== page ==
Kudu gas back on track

May 08, 2017

By Timo Shihepo

WINDHOEK – After two years of silence, talks over the highly awaited Kudu Gas-to-Power Project have resumed.

This comes at the back of BW Offshore kickstarting the process of paying for its shares last week.

BW Kudu Limited, the subsidiary of BW Offshore entered into a Farm-Out Agreement for a 56 percent stake on the upstream side of the Kudu license, in February.

The Namibian state-owned oil company, National Petroleum Corporation of Namibia (Namcor) will hold the remaining 44 percent of the license.

As per the agreement, BW Kudu, the Oslo Stock Exchange listed company and world leader in offshore floating production will become the operator of the Kudu license. Namibia plans to develop the 1,3 trillion cubic feet of Kudu gas fields that were discovered by Chevron in 1974 about 170 km off Namibia’s southern coast in the Atlantic Ocean.

Namibia imports 60 percent of its electricy and the project will ensure that the country will have sufficient power for its own needs and surplus to supply its neighbours.

The Southern Times has learned that talks between BW Offshare and Namcor resumed after BW Offshore paid its first pro rata share worth about R31 million.

The Kudu project, which was mooted in 1997 and established in 2005 was expected to be commissioned by end of this year. It however has been delayed by the upstream side of the project.

It was a requirement that Namcor sells 56 percent shares because the Namibian government has refused to bankroll the power project. Finance Minister Calle Schlettwein pulled the plug on Kudu project in November 2015 out of fear that the multi-billion power project will drain the government coffers.

Based on this, Namibia’s power utility, NamPower, which owns 51 percent shares of the downstream project is also looking at farming out more shares. It has already sold out 49 percent shares to partners.

Both Namcor and NamPower have confirmed to The Southern Times that talks regarding the power project have resumed.

“Ever since BW Offshore came on board talks have resumed and we are now looking at concluding the sales agreement and have a financial close date in December. It is ambitious but we are working very hard. Yes it is true that BW Offshore has paid its first pro rata share worth $2,4 million,” says Namcor managing director, Immanuel Mulunga.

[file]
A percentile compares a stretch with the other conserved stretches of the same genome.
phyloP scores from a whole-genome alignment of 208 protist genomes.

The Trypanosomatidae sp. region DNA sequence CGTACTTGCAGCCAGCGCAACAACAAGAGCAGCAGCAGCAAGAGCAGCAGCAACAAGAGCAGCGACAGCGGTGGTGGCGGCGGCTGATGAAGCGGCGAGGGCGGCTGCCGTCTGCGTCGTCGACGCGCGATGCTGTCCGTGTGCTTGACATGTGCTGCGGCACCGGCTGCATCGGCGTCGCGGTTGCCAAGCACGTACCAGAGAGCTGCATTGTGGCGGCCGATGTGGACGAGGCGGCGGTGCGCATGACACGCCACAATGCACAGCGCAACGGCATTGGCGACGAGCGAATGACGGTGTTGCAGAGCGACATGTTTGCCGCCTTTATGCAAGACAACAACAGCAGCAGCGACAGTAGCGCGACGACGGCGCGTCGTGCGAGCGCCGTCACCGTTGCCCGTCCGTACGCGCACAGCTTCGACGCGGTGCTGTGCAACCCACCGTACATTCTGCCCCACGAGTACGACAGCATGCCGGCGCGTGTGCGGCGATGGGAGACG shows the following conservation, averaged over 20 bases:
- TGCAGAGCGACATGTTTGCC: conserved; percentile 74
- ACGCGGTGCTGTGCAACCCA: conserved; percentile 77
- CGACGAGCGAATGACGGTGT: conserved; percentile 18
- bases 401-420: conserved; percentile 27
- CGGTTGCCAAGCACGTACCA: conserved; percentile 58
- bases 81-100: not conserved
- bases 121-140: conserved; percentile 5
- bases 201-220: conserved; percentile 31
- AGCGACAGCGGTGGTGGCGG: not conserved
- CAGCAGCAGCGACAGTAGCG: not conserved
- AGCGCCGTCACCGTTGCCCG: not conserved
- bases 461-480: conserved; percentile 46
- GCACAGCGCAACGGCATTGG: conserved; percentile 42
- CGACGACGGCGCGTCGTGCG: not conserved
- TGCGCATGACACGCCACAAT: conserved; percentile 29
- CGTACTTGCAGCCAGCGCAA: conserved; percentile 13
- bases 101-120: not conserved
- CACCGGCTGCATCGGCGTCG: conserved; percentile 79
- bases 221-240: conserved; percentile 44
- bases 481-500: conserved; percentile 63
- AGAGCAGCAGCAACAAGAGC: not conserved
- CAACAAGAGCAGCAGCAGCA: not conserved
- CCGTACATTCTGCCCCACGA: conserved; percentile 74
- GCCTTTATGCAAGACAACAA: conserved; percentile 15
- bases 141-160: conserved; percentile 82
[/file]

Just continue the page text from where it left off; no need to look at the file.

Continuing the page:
Financial close occurs when all the project and financing agreements have been signed and all the required conditions have been met.

On his part, NamPower managing director, Simson Haulofu said: “We have resumed the Kudu work, now. It was on holiday, it was because of the upstream issues”.

NamPower was already aiming to reach the financial close by December last year but the utility had to stop because Namcor still didn’t have a partner by that time, according to Haulofo.

Talks between NamPower, Namcor and several partners have now resumed since last month and they are looking at concluding several important agreements, as soon as possible.

One of the core project agreements is the gas sales agreement, because partners will not have a financial close on the downstream leg of the project without signing a gas sales agreement.

A gas sales agreement is the primary legal contract between a buyer and a seller. In this case, Namcor is the seller and NamPower is the buyer of gas.

Haulofu said first meetings have already taken place between them and Namcor regarding the sales agreement.

“We have now resumed the discussions. First meetings have already taken place between us and Namcor. We have remobilised our resources to make finalisations on gas sales agreement plus other commercial agreements that needs to be concluded.”

NamPower has set December 2017 – March 2018 as the new deadline for the financial close agreement.

Government has made it clear that they do not have money and has written to both Namcor and NamPower that they must find ways to finance their shares.

“Government has made it clear to us and we are looking at ways how other people will help finance our 44 percent. Government will however be required to chip in with some guarantees but at the moment we do not expect them to pay for the project,” said Mulunga.

NamPower is also thought to have been forced by the government to sell more shares from its 51 percent that they own on the downstream side of the Kudu project.

Haulofu denied these claims saying that this was a mutual agreement between government and NamPower.

“No we were not forced by government. We are only doing this because we are also looking at investing in other projects in parallel with the Kudu project and we can’t put all our eggs in one basket.  It is not a definite thing yet but we are looking at farming out some percentages from the 51 percent,” he said.

One Response

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